Today he came in and immediately told me of all the naysayers out there. "Michael said you're just saying those things to be nice."
I wanted to punch Michael in the nose. He'll see what flying shoes look like then.
"All the kids at the bus stop laughed at me and said it was impossible to invent flying shoes."
Those bus stop kids? I'm not sure what their biggest ambitions are at this point, but I'm sure it involves manipulating their way into the latest DS game.

I am not going to dash the dreams of my seven-year-old, no matter what his dreams may be. I get to foster and support and nurture and encourage him because THAT'S my job. And if and when you commute to work in your flying shoes, you can thank me for believing in my kid. Everyone else can take the bus.

Saturday, September 11, 2010

September 11, 2001

Yowza. Has it been that long? Oh well, here goes.

I was wearing a white t-shirt that said "denim blues" across the chest, and a pair of black shorts with a white stripe down the outsides. I was planning to swap cars with my boss (back when I was an automotive journalist -- I was test driving a blue Chrysler Town and Country) and then I was going to the gym. I was making a piece of toast for my two-year-old daughter when my mom called. "Are you watching T.V.?" she asked.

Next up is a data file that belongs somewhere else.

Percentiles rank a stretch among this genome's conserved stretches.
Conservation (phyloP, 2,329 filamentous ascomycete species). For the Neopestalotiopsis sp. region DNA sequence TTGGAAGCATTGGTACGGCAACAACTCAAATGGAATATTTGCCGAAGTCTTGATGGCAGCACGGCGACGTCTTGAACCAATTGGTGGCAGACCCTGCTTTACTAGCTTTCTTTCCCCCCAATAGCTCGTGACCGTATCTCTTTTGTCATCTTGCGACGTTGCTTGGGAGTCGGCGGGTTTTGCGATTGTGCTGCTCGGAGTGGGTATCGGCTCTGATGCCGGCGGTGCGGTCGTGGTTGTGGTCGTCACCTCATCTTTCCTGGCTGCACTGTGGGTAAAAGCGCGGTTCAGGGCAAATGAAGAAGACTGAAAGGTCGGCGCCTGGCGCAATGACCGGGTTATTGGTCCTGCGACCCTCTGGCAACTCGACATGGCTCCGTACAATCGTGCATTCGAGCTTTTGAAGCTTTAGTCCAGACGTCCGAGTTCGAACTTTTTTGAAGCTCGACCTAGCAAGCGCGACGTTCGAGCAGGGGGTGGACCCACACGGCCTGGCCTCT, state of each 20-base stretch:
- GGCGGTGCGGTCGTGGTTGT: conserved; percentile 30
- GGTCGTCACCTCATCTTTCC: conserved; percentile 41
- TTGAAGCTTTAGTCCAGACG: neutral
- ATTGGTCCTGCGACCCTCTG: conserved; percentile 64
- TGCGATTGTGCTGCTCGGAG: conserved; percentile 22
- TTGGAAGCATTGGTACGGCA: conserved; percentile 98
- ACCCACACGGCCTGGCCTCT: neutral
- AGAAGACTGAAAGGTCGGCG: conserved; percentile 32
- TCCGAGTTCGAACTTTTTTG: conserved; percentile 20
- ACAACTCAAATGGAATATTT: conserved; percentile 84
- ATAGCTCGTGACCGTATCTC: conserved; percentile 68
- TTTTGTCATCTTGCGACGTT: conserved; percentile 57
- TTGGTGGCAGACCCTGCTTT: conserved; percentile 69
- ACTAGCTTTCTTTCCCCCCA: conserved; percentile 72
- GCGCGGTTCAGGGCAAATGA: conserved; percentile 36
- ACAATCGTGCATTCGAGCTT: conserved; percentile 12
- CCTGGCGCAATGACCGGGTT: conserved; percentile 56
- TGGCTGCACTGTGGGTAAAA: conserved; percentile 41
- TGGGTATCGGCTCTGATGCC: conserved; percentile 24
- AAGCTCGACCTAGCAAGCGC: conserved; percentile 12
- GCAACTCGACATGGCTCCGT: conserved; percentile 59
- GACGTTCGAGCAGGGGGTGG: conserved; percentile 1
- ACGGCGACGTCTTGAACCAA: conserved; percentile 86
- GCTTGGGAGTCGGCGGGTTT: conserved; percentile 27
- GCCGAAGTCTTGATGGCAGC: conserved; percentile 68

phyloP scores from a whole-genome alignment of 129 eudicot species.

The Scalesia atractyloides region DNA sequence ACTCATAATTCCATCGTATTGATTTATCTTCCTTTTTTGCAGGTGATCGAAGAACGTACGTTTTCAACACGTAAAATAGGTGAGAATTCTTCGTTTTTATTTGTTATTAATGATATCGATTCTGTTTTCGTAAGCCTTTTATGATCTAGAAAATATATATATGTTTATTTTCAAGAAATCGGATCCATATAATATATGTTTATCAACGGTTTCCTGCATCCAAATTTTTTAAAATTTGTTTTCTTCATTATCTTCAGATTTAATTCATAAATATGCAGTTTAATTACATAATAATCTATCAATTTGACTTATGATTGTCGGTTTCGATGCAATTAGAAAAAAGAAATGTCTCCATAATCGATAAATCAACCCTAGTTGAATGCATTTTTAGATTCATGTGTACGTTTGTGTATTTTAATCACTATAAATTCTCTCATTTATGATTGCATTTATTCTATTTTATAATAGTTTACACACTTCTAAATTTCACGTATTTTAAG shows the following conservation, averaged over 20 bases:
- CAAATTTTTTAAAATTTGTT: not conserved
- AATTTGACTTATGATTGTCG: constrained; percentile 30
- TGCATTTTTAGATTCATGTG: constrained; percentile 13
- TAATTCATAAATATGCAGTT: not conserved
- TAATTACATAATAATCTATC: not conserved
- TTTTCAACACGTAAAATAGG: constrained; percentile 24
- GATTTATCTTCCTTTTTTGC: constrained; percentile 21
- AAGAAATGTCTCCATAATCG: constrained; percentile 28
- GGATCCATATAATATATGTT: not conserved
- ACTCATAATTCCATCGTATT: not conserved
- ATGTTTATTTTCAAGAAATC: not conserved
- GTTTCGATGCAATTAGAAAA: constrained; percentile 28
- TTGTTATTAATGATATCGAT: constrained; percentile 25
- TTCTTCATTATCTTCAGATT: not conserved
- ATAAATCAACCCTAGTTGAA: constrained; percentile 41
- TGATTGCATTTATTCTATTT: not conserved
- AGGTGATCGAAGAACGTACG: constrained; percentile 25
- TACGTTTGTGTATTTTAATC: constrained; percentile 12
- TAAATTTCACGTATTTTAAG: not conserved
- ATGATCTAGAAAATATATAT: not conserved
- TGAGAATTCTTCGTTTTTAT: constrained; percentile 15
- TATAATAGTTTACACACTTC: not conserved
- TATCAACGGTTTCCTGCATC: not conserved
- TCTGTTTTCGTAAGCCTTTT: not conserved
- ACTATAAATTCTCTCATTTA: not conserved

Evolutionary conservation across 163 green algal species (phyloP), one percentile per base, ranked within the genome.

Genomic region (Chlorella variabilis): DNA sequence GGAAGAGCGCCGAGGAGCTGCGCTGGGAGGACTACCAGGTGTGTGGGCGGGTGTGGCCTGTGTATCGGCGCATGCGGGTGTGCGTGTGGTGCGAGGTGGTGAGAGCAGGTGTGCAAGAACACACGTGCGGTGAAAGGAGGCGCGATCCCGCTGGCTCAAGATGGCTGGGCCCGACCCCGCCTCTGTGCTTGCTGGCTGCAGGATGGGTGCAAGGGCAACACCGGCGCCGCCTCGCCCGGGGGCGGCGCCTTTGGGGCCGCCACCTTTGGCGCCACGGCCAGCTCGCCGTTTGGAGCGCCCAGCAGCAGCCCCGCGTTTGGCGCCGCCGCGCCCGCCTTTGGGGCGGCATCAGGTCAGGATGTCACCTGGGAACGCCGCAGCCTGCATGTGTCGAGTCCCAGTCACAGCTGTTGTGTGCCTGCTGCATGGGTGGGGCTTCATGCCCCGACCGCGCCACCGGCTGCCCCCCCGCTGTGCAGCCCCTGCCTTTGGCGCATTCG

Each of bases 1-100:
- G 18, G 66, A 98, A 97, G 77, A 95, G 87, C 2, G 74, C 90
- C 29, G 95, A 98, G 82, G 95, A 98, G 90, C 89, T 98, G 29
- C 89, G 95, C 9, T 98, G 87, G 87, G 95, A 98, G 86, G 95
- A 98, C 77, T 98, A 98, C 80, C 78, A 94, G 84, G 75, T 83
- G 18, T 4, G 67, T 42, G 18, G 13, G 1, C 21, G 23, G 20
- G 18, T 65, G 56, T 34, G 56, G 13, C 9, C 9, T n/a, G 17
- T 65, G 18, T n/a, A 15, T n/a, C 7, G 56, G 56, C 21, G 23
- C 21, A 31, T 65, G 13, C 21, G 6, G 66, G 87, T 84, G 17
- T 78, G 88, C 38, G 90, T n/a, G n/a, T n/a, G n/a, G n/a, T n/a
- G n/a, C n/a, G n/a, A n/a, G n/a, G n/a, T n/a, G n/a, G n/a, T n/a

"No, I'm just about to leave," I said.

"Turn on your T.V." she said.

As the T.V. flickered to life, the screen showed a live shot of smoke billowing from a sky scraper, somewhere in New York City, I assumed. What a sad day. What a sad and terrible day. We lived just outside of Houston and what I remember most is how quiet everything became. Nothing in the sky. No train horns in the distance (we lived about a 1/2 mile from a railroad crossing). Fighter jets would occasionally pass overhead, defending the Johnson Space Center. A few days later I met my sister at a Target store; we had both needed to tear ourselves away from the television. The place was deserted. It didn't seem right to be there.

But do you know what else I remember? The next day. The unity. The way perfect strangers on the street were a little friendlier to each other. The way our neighborhood looked. You couldn't see the trees for the flags. Everyone went to church to pray, sing, and cry. Life as we knew it had changed.

I put a flag in my front yard today. I'll leave it there tomorrow as well.